Thanks to the deluge of old school footage recently uploaded on the WWE Network over the past few weeks, I've been binge watching a lot of it, from early 80s World Class to WWF house shows from the mid-1980s, there's been a lot to take in. Watching all that old footage though made me realize that it's been a while since I've dug through the old clippings I scanned in last fall. So I dove in and found a few more interesting scans that I think would be pretty fun to explore.
This particular card I believe was from 1960 as most of these clippings were in chronological order in the scrapbook. Previously, I talked about Magnificent Maurice but the person he's facing on this card, Oyama Kato, is someone I'm definitely not too familiar with. I was able to find some basic information on him but unfortunately my normal places where I dig info up from were little to no help. Kato was a former MWA Junior Heavyweight champion beating Frankie Talaber in January of 1954 and holding the title for only 27 days until Talaber beat him to reclaim the title. He also teamed with Danny McShain, winning the Ohio version of the American Tag Team titles and also won the San Francisco version of the NWA World Tag Team titles with Karl von Schober. Just under a year after this card occurred, Kato passed away at the age of 42.
Don Eagle was the son of wrestler Chief War Eagle and won a Golden Gloves title in the Cleveland area before getting into wrestling. Debuting in 1945 in the Indianapolis territory, by the time he wound up in Cincinnati, his career was nearing its end. During his career he fought the likes of Buddy Rogers, Antonino Rocca, Gorgeous George, and Hans Schmidt. During a match with Schmidt in 1953, he severely injured his back and went into semi-retirement and popped up in various territories until 1963 when he officially retired. During the course of his career, he held the Boston version of the AWA Heavyweight Title twice, was the last person to hold the MWA Heavyweight Title, and trained the likes of Billy Two Rivers and Chief Jay Strongbow. On March 17, 1963 it was reported that Eagle had committed suicide because of recent business failures and still dealing with the pain of the back injury ten years prior.
The Brunetti Brothers were a team I've never heard of but it turns out they were one of the top teams of the 1950s, holding the regional versions of the NWA World Tag Team titles in the Upper Midwest. Over the border, they also held titles in the Toronto and Vancouver areas and the Stampede International Tag Team titles. The caption of this clipping reads that on this particular card, they'll be facing the Shire Brothers, Roy and Ray. Roy Shire would later go on to open up the San Francisco territory and run cards at the legendary Cow Palace while Ray Shire would become Ray "The Crippler" Stevens and have a long run as a tag team wrestler with Pat Patterson and Nick Bockwinkle.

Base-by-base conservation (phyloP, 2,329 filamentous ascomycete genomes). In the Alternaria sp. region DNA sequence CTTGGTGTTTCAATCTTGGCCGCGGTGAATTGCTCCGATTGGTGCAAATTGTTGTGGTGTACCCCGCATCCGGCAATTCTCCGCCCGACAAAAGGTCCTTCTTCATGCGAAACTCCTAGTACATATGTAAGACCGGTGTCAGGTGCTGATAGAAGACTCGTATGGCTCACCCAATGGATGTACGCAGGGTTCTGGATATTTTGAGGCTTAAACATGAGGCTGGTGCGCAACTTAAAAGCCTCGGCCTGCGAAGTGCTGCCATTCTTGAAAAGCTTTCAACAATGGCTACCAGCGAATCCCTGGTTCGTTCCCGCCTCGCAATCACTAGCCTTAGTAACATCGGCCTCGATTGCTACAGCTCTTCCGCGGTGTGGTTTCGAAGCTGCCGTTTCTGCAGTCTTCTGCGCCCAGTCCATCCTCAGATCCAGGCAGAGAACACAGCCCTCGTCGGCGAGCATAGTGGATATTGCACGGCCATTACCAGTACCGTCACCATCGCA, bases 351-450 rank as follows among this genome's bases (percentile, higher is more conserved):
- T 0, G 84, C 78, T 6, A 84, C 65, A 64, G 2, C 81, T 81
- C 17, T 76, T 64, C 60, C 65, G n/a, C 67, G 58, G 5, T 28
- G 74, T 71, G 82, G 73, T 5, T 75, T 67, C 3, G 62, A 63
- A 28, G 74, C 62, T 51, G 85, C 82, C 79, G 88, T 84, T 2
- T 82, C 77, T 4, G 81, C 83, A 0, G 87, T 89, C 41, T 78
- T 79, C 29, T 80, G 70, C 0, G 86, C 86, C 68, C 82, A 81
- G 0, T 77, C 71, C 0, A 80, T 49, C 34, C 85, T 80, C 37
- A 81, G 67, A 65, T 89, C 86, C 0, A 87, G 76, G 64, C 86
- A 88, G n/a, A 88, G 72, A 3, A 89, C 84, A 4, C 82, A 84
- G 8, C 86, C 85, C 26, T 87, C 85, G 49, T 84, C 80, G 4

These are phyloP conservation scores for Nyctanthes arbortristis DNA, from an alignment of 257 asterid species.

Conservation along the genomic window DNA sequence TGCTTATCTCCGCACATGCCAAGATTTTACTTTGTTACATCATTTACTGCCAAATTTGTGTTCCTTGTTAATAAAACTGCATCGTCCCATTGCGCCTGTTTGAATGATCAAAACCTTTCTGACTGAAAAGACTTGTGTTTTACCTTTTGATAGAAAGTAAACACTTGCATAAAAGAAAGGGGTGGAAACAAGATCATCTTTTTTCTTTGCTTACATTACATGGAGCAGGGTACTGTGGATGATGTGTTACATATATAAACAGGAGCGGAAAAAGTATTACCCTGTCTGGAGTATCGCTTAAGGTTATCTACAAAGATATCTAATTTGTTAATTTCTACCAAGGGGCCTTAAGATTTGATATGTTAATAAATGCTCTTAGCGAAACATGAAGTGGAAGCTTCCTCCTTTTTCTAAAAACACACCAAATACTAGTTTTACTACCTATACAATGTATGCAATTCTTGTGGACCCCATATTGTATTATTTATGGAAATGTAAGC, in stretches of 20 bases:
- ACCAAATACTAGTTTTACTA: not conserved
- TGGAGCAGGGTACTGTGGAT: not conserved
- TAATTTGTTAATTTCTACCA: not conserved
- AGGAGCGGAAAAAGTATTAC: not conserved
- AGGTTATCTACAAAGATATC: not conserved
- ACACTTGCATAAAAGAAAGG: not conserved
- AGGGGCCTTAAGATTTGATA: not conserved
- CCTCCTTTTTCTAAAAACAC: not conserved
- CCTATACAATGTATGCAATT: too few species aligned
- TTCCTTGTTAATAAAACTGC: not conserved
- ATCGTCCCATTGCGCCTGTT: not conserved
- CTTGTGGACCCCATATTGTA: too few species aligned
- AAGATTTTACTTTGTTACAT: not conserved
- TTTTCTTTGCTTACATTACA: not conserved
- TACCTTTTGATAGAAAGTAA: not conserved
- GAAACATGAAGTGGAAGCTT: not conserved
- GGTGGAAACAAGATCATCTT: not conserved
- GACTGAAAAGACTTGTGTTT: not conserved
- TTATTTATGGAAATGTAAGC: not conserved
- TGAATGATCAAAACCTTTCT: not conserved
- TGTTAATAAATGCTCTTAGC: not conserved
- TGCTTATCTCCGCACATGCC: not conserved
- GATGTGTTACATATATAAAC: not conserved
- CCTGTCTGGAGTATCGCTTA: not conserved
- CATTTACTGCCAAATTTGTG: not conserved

Judging by the caption, Gene Kiniski was facing Yukon Eric, most notable for having his ear ripped off in a match against Killer Kowalski, in a return match as their previous encounter ended in a draw. Kiniski was known as "Canada's Greatest Athlete" and after leaving the Cincinnati area, went on to capture titles in every major territory he competed in, including winning the AWA and NWA World Heavyweight titles.
This scan isn't the best but it's a picture of Dick the Bruiser, who at this time was involved in a feud in the Detroit region with Cowboy Bob Ellis. Before wrestling, Bruiser played 48 games over three seasons in the NFL as a guard for the Green Bay Packers. Bruiser would buy the Indianapolis region from Jim Barnett in 1964 and ran until 1989. His territory spawned many stars but most notably gave Bobby Heenan his start in pro wrestling. Newer fans may recognize Bruiser as the guest referee from the Starrcade 1990 main event between Sting and the Black Scorpion, in what would prove to be his final televised appearance.
Hope everyone enjoyed this dive through wrestling history, back to cards soon (I promise!) as things at work are finally starting to settle down.